Does the New iPhone X’s Facial Recognition Program Pose a Threat for Society?

by Amelia Colecchia, Staff Writer

Apple’s new iPhone X, commonly known as the iPhone 10, has an extremely controversial feature. This feature is known as the “Facial recognition” feature, or Face ID. According to Apple Inc., “Your face is now your password. Face ID is a secure new way to unlock, authenticate, and pay.” Many people have theories of why this feature is far from secure, thus creating a polarizing view of Apple’s new product.

A third grader recently frequenting Thomas Jefferson elementary argues that it is unsafe stating, “a machine should not be able to recognize a human face.” She continues with “say someone has a identical twin they could easily steal their phone and log in because they have the same face, everybody possesses a different fingerprint but it is too easy to have someone’s face.” As she elaborates, she observes a disconcerting truth. “Say somebody hacks into Apple, I don’t want them to see my face and be able to get into my phone.”

Many people have agreed with this realization, including a sixth grader currently attending Frelinghuysen Middle School, as she concurs with the fact that facial identification in general is an enormous security issue. She says, “this system is effortless to hack into, for a malicious hacker, it would be a breeze.” Uninterrupted, she vocalizes that “if something major happens to your face such as plastic surgery, a serious burn, and/or excessive makeup, your phone might not be able to detect your face.” She continues stating, “if you were to crack you phone; which is not hard to do, especially with a fully glass phone, your camera might crack as well. If this were to happen, it would be impossible to unlock your phone. This is due to the fact that when a camera cracks it can not get the full image. If the unlocking system were to be the original four to six digit passcode, this would be a non existent setback.”

In conjunction with both the third and sixth grader, a freshman attending Morristown High School debates that facial ID is revolting. she says “I believe the government is behind Apple’s new Face ID, controlling us, conditioning us to think it makes things easier, faster, and more efficient.” She expresses more, “I think they are just trying to find an easier way to get as many faces as they can into their database. If this is the case hacking would be especially easy.” She adds “I also believe that Apple’s 2013 fingerprint recognizing technology was much more secure.”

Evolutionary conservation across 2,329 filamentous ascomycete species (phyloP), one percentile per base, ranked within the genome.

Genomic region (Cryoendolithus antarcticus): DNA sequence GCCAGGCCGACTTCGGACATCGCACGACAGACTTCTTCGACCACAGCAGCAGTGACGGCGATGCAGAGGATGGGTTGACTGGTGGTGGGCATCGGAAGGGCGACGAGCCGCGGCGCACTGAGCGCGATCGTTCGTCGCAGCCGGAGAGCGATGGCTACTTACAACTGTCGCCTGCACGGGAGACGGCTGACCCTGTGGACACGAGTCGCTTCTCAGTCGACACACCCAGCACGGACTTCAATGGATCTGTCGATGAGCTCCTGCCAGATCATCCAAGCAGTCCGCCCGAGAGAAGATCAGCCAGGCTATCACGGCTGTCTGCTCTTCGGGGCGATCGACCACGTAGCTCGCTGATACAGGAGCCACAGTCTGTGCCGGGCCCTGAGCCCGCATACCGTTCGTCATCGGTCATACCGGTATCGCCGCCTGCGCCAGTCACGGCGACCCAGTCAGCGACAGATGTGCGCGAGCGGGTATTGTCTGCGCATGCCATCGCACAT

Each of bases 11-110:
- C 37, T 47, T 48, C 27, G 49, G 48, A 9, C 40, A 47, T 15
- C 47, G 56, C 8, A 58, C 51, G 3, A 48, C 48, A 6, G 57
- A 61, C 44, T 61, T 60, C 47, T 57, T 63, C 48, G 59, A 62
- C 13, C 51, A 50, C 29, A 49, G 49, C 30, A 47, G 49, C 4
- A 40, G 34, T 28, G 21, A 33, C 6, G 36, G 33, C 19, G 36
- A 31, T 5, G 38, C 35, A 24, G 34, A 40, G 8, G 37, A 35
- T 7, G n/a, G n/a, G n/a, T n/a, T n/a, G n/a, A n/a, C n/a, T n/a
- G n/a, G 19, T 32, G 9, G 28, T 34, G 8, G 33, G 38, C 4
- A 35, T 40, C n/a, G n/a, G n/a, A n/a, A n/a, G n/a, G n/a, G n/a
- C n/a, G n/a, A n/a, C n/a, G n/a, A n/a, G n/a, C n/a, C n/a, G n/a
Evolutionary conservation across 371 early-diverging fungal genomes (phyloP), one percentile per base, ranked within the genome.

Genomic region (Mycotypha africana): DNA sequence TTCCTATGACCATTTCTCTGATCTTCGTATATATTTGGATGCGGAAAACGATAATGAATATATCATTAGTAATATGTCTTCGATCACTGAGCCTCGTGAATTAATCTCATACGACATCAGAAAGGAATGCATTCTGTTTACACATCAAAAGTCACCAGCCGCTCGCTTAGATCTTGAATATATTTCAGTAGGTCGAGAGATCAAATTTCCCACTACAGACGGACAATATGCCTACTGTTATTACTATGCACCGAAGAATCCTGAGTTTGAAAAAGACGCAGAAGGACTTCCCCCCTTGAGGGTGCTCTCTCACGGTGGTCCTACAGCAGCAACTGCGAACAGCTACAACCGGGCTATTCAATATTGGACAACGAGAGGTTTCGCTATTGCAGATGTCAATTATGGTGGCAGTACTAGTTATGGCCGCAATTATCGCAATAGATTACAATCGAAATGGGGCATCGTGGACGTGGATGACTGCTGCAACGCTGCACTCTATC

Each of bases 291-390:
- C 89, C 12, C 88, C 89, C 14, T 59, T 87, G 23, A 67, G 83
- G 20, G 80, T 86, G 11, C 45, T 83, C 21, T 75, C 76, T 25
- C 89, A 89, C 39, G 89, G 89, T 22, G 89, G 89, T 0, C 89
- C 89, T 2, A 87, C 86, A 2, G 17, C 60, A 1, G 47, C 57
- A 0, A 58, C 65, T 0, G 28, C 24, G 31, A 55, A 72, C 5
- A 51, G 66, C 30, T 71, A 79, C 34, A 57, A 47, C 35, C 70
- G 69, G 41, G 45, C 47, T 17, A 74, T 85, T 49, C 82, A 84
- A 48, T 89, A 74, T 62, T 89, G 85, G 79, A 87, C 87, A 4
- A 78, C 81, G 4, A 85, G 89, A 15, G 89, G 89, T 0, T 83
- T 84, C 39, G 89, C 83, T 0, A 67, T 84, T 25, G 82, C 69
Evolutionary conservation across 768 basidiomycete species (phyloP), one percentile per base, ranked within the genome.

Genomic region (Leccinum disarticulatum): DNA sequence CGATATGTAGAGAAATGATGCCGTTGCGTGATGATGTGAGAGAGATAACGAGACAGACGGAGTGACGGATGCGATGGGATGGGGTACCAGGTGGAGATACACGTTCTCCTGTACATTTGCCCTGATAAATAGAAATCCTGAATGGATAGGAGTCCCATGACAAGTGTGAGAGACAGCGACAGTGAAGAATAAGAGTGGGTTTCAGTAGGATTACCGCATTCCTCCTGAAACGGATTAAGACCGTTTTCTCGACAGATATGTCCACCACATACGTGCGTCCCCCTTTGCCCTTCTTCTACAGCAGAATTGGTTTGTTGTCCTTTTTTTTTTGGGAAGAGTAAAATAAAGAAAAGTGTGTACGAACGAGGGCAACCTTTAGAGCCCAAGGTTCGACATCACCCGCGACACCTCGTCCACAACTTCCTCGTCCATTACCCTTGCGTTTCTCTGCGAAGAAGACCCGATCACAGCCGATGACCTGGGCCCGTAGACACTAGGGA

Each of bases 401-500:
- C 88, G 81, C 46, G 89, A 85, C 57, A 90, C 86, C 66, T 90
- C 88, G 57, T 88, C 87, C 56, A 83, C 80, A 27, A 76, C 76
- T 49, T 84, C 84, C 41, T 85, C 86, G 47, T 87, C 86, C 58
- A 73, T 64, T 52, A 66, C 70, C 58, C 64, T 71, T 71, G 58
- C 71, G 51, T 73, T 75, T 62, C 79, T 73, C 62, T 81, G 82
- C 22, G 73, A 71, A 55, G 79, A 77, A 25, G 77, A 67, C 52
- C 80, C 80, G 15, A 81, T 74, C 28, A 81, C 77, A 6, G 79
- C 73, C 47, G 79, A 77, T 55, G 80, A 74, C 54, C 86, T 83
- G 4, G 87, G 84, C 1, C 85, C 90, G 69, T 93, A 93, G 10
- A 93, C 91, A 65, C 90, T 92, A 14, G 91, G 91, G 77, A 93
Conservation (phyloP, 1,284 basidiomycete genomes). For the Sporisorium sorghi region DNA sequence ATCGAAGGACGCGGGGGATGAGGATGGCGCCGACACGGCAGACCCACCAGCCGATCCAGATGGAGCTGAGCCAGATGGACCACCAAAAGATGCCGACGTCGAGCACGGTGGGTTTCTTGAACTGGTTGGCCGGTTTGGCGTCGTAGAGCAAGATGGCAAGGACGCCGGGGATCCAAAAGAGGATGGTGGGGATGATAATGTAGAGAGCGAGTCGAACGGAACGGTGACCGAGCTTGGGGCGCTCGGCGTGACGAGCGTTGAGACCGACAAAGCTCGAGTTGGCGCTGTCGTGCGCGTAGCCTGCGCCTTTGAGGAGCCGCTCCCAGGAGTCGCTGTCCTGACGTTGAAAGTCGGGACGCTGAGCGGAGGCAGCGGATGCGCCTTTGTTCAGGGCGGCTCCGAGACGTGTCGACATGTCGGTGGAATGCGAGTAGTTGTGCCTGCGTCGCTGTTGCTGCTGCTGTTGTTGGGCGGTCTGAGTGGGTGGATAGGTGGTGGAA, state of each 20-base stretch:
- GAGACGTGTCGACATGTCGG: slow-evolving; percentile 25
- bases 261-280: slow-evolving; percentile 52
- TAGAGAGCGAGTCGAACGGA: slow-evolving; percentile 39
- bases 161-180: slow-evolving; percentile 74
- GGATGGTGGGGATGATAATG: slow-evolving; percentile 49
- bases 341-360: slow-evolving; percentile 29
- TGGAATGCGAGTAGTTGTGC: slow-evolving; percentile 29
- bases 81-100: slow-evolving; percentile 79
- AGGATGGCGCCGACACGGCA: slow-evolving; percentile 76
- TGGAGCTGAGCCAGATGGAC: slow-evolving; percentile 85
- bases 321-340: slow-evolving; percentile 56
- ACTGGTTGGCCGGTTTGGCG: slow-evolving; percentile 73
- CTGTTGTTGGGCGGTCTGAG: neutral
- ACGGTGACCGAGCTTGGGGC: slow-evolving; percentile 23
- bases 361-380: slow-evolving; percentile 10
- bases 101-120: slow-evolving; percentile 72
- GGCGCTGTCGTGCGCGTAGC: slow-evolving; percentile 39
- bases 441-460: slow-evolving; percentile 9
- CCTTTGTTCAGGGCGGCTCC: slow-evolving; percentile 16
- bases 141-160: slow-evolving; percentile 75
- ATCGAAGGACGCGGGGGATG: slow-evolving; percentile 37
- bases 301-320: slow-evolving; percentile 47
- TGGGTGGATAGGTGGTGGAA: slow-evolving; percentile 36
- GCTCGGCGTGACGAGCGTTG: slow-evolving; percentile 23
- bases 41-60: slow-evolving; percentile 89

Although most people believe that this technology is dangerous, it is still a controversy seeing as others regard this new technology as a positive. For instance, David Martin thinks “it’s great that they integrated that technology into the IPhone, it’s extremely innovative; I think that the safety aspect is remarkable.” Even though he loved the idea, he did have one concern: “I would wait until they improve their Face ID firewall from hackers, but in probably two years time I would definitely want to get the IPhone X.” He concludes with “Since my occupation is on the internet, I think the technology is outstanding, this technology should be on televisions, cameras, and computers!”

As I interviewed these four different age groups of people, I realized something interesting. All of the people that felt the technology was hazardous were millennials, and when I interviewed David he felt otherwise. Other news outlets agree with the millennials, also believe that the new IPhone X Face ID has the potential to be “outright dangerous.” Another news outlet,, adds, “previous facial recognition systems have been easily fooled by photos or masks, and there are growing privacy and safety fears that companies and governments could exploit the technology for surveillance and tracking purposes.” They are concerned that Apple did not fix all of the previous problems from other Face ID technology devices. I realized that many people have concerns that it would not work properly. This is valid due to the fact that on September 12th 2017, during Apple’s demonstration video of the IPhone X, Philip Schiller, vice president at Apple, had a mishap and the Face ID failed to work properly. Globally the IPhone X is not only making headlines about the new facial recognition technology feature, but the controversies bring up valid points that I assume Apple will take into consideration when improving their technology.

However, leaves us with one critical question: “With facial scanning set to be one of the major privacy battlegrounds of the next few years, could Apple’s endorsement of the technology make us too comfortable with facial tracking?”

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